Don't Knock The Rock film fest creator Allison Anders has been celebrating rock n' roll, punk, pop and folk in film with DKTR events since 2003, but music has always played a major role in her own films (Mi Vida Loca, Border Radio, Sugartown) as well. In this week's Nightranger, we cover a DKTR co-sponsored event (the Destroy All Movies screenings at the Silent Movie Theatre; more on this here tomorrow) and learned that Anders has a new music-themed project in the works once again. Titled Strutter, she says, the movie will complete she and Kurt Voss' “Border Radio trilogy” featuring young LA musicians and donated locations. There's a Kickstarter drive to raise production funds and pledges can score hand-picked gift bags by Duran Duran's John Taylor, Sonic Youth, Ethan Coen, Edgar Wright, Dinosaur Jr. and more. Here, more from Anders about the new project.
Your films always feel authentic thanks to your use of real people–musicians, gang members, and so on. Does this film use actors who are musicians in real life?
Dante White Aliano is in three LA bands–most notably Dante vs. Zombies and also Swahili Blonde and Starlite Desperation. Dante plays Damon in the film, a sort of cerebral musician, ala Jarvis Cocker. Flannery Lunsford has a band called Brandy Knights. He plays Brett, an upcoming musician whose idol was Damon, until Damon stole the affections of his girlfriend Justine–Ericka Clevenger who is an actress/model who also sings beautifully. Craig Stark, who was in our first of the trilogy Border Radio in 1988, has a band called the Bullfighters. He plays the musician father of Brett. Also of the vets–Terry Graham, the former Gun Club/Bags drummer, is cast as one of the other paternal figures who finds himself accidentally taking over drums in Brett's band when his kid falls out.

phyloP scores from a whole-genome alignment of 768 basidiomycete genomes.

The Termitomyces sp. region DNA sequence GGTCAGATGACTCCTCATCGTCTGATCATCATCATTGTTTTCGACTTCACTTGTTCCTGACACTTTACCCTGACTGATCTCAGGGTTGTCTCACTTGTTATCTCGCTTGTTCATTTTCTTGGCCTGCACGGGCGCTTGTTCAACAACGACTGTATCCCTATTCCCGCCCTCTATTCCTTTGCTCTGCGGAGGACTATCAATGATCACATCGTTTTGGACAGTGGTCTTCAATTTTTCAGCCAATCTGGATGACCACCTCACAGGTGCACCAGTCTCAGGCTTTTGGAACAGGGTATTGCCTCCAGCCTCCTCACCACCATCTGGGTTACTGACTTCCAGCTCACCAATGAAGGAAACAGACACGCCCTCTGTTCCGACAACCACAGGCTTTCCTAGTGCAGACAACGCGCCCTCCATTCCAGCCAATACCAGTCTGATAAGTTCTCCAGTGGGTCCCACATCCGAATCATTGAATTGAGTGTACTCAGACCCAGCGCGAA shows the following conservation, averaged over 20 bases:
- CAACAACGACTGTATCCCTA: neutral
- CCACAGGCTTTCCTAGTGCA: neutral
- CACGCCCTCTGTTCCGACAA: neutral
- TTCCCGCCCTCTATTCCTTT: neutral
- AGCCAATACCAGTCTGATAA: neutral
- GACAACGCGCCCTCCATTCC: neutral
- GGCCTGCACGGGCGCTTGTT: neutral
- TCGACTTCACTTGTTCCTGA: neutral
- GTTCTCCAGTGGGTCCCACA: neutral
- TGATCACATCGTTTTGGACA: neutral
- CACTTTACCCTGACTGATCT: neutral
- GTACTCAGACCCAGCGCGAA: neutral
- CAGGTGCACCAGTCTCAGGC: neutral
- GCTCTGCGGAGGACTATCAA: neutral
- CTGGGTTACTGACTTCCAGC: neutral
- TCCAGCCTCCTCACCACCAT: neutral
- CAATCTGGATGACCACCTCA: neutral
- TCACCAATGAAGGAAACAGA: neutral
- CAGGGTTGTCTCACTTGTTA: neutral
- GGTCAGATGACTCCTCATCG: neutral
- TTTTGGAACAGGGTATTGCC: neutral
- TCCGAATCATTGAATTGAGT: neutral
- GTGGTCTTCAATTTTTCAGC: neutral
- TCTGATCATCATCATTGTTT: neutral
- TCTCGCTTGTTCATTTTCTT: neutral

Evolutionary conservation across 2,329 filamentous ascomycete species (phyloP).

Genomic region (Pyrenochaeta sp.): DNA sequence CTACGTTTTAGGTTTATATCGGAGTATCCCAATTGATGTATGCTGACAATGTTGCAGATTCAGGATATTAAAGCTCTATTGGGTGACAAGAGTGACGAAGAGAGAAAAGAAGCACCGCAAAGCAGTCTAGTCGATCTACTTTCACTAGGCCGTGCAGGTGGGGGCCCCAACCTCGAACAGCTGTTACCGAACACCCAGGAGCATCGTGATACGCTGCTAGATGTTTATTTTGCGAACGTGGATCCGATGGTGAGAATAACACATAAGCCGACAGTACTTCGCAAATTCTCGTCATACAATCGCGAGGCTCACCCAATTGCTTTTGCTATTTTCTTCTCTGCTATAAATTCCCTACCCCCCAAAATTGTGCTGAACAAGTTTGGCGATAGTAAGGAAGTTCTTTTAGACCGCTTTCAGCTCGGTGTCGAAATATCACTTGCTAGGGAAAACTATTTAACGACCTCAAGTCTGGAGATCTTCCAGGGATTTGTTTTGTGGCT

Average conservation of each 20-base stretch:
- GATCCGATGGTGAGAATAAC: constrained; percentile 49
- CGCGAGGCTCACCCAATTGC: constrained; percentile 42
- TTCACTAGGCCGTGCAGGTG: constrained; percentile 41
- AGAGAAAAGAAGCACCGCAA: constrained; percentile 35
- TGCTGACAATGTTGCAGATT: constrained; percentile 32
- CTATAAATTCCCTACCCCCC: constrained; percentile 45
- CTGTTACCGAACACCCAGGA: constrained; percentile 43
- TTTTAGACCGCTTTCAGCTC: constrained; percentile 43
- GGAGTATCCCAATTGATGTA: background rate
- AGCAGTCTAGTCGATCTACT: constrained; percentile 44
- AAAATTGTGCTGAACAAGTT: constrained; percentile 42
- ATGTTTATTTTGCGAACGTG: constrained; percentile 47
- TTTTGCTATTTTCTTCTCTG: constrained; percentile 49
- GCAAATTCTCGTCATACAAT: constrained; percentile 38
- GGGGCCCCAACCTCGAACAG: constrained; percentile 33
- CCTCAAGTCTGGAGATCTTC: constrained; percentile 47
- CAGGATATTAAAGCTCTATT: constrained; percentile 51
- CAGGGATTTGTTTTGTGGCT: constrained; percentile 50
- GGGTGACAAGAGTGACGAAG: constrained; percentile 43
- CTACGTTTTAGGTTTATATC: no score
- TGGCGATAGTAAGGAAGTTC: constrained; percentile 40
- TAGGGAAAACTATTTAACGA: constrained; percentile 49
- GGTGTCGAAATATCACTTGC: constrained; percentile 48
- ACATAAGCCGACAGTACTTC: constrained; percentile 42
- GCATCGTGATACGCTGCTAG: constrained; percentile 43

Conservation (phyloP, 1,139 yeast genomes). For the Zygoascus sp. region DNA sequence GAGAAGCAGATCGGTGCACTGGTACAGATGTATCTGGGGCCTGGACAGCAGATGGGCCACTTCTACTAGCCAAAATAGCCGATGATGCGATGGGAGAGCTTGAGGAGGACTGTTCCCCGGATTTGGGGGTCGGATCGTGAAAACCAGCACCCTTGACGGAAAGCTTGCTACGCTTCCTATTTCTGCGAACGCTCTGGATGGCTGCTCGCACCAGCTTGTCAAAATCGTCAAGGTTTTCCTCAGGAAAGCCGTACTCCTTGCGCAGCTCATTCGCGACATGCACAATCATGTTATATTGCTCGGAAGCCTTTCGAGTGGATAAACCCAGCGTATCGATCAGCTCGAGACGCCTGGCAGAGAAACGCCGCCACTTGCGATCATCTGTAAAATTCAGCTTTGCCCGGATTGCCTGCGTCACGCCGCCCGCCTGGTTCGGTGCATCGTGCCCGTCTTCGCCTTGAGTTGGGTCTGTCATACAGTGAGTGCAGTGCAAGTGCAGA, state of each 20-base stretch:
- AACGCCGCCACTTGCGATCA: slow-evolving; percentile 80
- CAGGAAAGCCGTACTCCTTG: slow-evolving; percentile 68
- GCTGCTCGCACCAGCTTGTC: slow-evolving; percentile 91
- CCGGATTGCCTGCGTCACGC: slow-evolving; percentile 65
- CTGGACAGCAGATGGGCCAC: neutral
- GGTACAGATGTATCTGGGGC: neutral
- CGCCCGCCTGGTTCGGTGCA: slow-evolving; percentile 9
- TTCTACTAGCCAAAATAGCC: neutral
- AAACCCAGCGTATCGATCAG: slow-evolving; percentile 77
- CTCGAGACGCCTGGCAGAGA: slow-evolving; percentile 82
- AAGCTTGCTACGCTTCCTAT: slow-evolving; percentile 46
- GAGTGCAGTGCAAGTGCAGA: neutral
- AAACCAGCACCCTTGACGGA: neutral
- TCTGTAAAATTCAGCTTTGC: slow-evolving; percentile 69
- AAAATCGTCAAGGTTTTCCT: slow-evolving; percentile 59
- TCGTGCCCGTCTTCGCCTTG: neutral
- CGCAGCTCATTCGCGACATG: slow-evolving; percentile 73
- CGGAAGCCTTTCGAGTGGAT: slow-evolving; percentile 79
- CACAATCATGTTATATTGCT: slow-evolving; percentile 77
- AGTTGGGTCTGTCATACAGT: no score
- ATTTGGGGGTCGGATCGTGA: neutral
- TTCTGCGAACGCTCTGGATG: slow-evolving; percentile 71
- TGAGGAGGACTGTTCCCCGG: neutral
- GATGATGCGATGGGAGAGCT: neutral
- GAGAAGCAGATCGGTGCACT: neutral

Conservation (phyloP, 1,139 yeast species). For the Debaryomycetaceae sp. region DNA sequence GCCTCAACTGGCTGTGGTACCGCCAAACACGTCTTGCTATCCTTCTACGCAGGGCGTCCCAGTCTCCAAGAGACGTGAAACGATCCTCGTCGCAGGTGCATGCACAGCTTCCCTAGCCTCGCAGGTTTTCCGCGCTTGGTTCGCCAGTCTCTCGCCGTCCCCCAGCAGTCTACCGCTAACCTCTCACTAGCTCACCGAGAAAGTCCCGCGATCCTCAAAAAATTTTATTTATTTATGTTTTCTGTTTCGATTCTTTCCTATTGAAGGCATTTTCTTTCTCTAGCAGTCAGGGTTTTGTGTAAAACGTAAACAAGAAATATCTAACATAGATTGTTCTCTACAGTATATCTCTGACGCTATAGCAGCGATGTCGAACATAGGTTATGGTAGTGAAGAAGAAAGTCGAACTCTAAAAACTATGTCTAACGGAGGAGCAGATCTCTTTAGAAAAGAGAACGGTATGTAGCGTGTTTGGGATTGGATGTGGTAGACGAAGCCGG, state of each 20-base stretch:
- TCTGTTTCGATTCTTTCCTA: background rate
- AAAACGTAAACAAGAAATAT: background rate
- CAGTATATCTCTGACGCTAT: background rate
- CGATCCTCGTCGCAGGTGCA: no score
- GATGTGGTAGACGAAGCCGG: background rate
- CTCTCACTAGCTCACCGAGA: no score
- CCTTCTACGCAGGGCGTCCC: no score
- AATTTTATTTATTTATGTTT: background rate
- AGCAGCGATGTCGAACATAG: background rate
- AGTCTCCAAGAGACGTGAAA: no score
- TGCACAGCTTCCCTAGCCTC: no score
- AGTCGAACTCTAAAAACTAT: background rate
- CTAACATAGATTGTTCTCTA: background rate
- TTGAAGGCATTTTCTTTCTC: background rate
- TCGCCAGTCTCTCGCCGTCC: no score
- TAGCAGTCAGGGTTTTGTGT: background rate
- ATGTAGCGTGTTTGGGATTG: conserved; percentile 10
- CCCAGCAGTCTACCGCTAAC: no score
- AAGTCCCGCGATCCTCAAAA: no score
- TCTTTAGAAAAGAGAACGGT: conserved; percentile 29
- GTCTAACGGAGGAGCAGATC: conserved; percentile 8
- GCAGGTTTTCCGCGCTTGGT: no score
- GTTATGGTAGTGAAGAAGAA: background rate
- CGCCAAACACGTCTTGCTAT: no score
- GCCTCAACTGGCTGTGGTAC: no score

My sister Luanna Anders from Border Radio plays Brett's mom, and filmmaker/actress Elyse Hollander plays Reggie, the girl who helps Brett to love again. We are hoping for lots of musician cameos too–I already asked J Mascis! Fingers crossed! And of course more local LA musicians.
What inspired the story/script for this one–any real rockers or situations?
Kurt is a huge Britpop fan and like many people he's always been really intrigued–almost smitten–with the famed Britpop triangle of Brett Suede, Justine Elastica, and Damon Blur, so we used that as a jumping off point to create our own LA music version. It's not about that famous triangle, but it inspired us–there's something heart-wrenching about it. Young musicians, all with their dreams for their bands, and the euphoria of being in a scene, on top, coupled up–and then the heartbreak. In that triangle no one was made out to be a jerk, which we like so much. But yet it was such a story, such a buzz! I was living in London when Blur's 13 record came out, post his break-up with Justine, and it was just everywhere in the press–that the record reflected the break-up. So yes, we take great inspiration from that love triangle!